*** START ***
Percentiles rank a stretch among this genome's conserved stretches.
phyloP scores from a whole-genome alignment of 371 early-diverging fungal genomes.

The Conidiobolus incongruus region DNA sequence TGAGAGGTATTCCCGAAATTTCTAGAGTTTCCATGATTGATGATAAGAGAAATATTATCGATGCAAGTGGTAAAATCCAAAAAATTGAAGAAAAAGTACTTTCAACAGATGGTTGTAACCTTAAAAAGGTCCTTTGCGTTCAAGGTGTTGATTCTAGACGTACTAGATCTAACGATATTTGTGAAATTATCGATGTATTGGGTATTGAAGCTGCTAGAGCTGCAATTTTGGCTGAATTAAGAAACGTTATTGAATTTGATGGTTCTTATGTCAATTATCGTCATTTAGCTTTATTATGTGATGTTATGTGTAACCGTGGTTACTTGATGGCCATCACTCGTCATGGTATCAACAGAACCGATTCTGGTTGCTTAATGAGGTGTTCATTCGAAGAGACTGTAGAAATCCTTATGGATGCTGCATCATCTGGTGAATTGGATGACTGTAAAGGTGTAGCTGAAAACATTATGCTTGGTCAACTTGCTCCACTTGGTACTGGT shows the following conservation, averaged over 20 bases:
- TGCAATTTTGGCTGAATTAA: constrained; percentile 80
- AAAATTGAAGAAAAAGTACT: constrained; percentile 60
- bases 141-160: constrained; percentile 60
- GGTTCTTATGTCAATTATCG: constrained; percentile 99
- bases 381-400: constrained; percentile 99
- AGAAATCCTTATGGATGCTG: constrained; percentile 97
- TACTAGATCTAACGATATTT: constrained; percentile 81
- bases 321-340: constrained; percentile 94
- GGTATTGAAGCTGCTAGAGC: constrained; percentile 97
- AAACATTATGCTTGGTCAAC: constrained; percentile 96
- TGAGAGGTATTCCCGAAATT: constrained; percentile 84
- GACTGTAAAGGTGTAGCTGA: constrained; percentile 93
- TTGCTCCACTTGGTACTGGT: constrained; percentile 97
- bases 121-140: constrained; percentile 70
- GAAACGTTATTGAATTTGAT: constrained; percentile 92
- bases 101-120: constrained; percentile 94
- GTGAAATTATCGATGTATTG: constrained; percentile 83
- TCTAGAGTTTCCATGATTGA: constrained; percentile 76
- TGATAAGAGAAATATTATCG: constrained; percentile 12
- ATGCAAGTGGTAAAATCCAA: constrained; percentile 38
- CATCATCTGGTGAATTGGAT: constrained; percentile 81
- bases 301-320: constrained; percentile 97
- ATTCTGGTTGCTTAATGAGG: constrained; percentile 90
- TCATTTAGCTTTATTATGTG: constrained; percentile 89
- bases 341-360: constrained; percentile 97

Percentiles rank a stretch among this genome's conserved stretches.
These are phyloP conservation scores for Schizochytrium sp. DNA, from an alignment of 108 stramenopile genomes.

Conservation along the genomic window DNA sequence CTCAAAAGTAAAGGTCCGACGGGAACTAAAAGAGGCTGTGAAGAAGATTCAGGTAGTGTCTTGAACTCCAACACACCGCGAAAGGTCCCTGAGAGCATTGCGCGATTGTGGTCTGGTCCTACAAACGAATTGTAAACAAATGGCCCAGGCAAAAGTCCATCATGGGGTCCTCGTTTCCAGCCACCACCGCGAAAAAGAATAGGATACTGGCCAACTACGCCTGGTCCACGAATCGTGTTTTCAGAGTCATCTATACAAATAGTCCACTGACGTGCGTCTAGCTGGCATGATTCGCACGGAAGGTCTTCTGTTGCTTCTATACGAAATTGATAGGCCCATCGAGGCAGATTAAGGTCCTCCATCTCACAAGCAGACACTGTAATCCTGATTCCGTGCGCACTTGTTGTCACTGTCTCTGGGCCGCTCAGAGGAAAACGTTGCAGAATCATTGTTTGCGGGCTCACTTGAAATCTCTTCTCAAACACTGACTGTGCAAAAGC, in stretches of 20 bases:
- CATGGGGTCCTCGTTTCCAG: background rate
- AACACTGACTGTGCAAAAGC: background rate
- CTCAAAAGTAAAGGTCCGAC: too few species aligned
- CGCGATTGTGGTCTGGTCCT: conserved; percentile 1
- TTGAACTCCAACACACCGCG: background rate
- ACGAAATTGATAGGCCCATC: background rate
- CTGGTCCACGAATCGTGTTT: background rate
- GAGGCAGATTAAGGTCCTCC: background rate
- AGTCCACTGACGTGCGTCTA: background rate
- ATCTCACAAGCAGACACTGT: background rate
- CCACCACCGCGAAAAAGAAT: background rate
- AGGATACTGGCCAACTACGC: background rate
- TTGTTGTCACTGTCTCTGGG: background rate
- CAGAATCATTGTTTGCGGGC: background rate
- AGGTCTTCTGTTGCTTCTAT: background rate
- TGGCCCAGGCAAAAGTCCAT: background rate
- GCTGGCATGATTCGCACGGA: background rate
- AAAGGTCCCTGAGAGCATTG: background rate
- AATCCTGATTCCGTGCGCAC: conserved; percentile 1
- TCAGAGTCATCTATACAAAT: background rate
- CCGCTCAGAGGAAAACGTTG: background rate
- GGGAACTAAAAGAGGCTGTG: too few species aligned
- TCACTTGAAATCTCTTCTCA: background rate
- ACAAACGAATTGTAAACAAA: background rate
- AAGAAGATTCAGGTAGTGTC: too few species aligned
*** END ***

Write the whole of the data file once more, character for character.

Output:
Percentiles rank a stretch among this genome's conserved stretches.
phyloP scores from a whole-genome alignment of 371 early-diverging fungal genomes.

The Conidiobolus incongruus region DNA sequence TGAGAGGTATTCCCGAAATTTCTAGAGTTTCCATGATTGATGATAAGAGAAATATTATCGATGCAAGTGGTAAAATCCAAAAAATTGAAGAAAAAGTACTTTCAACAGATGGTTGTAACCTTAAAAAGGTCCTTTGCGTTCAAGGTGTTGATTCTAGACGTACTAGATCTAACGATATTTGTGAAATTATCGATGTATTGGGTATTGAAGCTGCTAGAGCTGCAATTTTGGCTGAATTAAGAAACGTTATTGAATTTGATGGTTCTTATGTCAATTATCGTCATTTAGCTTTATTATGTGATGTTATGTGTAACCGTGGTTACTTGATGGCCATCACTCGTCATGGTATCAACAGAACCGATTCTGGTTGCTTAATGAGGTGTTCATTCGAAGAGACTGTAGAAATCCTTATGGATGCTGCATCATCTGGTGAATTGGATGACTGTAAAGGTGTAGCTGAAAACATTATGCTTGGTCAACTTGCTCCACTTGGTACTGGT shows the following conservation, averaged over 20 bases:
- TGCAATTTTGGCTGAATTAA: constrained; percentile 80
- AAAATTGAAGAAAAAGTACT: constrained; percentile 60
- bases 141-160: constrained; percentile 60
- GGTTCTTATGTCAATTATCG: constrained; percentile 99
- bases 381-400: constrained; percentile 99
- AGAAATCCTTATGGATGCTG: constrained; percentile 97
- TACTAGATCTAACGATATTT: constrained; percentile 81
- bases 321-340: constrained; percentile 94
- GGTATTGAAGCTGCTAGAGC: constrained; percentile 97
- AAACATTATGCTTGGTCAAC: constrained; percentile 96
- TGAGAGGTATTCCCGAAATT: constrained; percentile 84
- GACTGTAAAGGTGTAGCTGA: constrained; percentile 93
- TTGCTCCACTTGGTACTGGT: constrained; percentile 97
- bases 121-140: constrained; percentile 70
- GAAACGTTATTGAATTTGAT: constrained; percentile 92
- bases 101-120: constrained; percentile 94
- GTGAAATTATCGATGTATTG: constrained; percentile 83
- TCTAGAGTTTCCATGATTGA: constrained; percentile 76
- TGATAAGAGAAATATTATCG: constrained; percentile 12
- ATGCAAGTGGTAAAATCCAA: constrained; percentile 38
- CATCATCTGGTGAATTGGAT: constrained; percentile 81
- bases 301-320: constrained; percentile 97
- ATTCTGGTTGCTTAATGAGG: constrained; percentile 90
- TCATTTAGCTTTATTATGTG: constrained; percentile 89
- bases 341-360: constrained; percentile 97

Percentiles rank a stretch among this genome's conserved stretches.
These are phyloP conservation scores for Schizochytrium sp. DNA, from an alignment of 108 stramenopile genomes.

Conservation along the genomic window DNA sequence CTCAAAAGTAAAGGTCCGACGGGAACTAAAAGAGGCTGTGAAGAAGATTCAGGTAGTGTCTTGAACTCCAACACACCGCGAAAGGTCCCTGAGAGCATTGCGCGATTGTGGTCTGGTCCTACAAACGAATTGTAAACAAATGGCCCAGGCAAAAGTCCATCATGGGGTCCTCGTTTCCAGCCACCACCGCGAAAAAGAATAGGATACTGGCCAACTACGCCTGGTCCACGAATCGTGTTTTCAGAGTCATCTATACAAATAGTCCACTGACGTGCGTCTAGCTGGCATGATTCGCACGGAAGGTCTTCTGTTGCTTCTATACGAAATTGATAGGCCCATCGAGGCAGATTAAGGTCCTCCATCTCACAAGCAGACACTGTAATCCTGATTCCGTGCGCACTTGTTGTCACTGTCTCTGGGCCGCTCAGAGGAAAACGTTGCAGAATCATTGTTTGCGGGCTCACTTGAAATCTCTTCTCAAACACTGACTGTGCAAAAGC, in stretches of 20 bases:
- CATGGGGTCCTCGTTTCCAG: background rate
- AACACTGACTGTGCAAAAGC: background rate
- CTCAAAAGTAAAGGTCCGAC: too few species aligned
- CGCGATTGTGGTCTGGTCCT: conserved; percentile 1
- TTGAACTCCAACACACCGCG: background rate
- ACGAAATTGATAGGCCCATC: background rate
- CTGGTCCACGAATCGTGTTT: background rate
- GAGGCAGATTAAGGTCCTCC: background rate
- AGTCCACTGACGTGCGTCTA: background rate
- ATCTCACAAGCAGACACTGT: background rate
- CCACCACCGCGAAAAAGAAT: background rate
- AGGATACTGGCCAACTACGC: background rate
- TTGTTGTCACTGTCTCTGGG: background rate
- CAGAATCATTGTTTGCGGGC: background rate
- AGGTCTTCTGTTGCTTCTAT: background rate
- TGGCCCAGGCAAAAGTCCAT: background rate
- GCTGGCATGATTCGCACGGA: background rate
- AAAGGTCCCTGAGAGCATTG: background rate
- AATCCTGATTCCGTGCGCAC: conserved; percentile 1
- TCAGAGTCATCTATACAAAT: background rate
- CCGCTCAGAGGAAAACGTTG: background rate
- GGGAACTAAAAGAGGCTGTG: too few species aligned
- TCACTTGAAATCTCTTCTCA: background rate
- ACAAACGAATTGTAAACAAA: background rate
- AAGAAGATTCAGGTAGTGTC: too few species aligned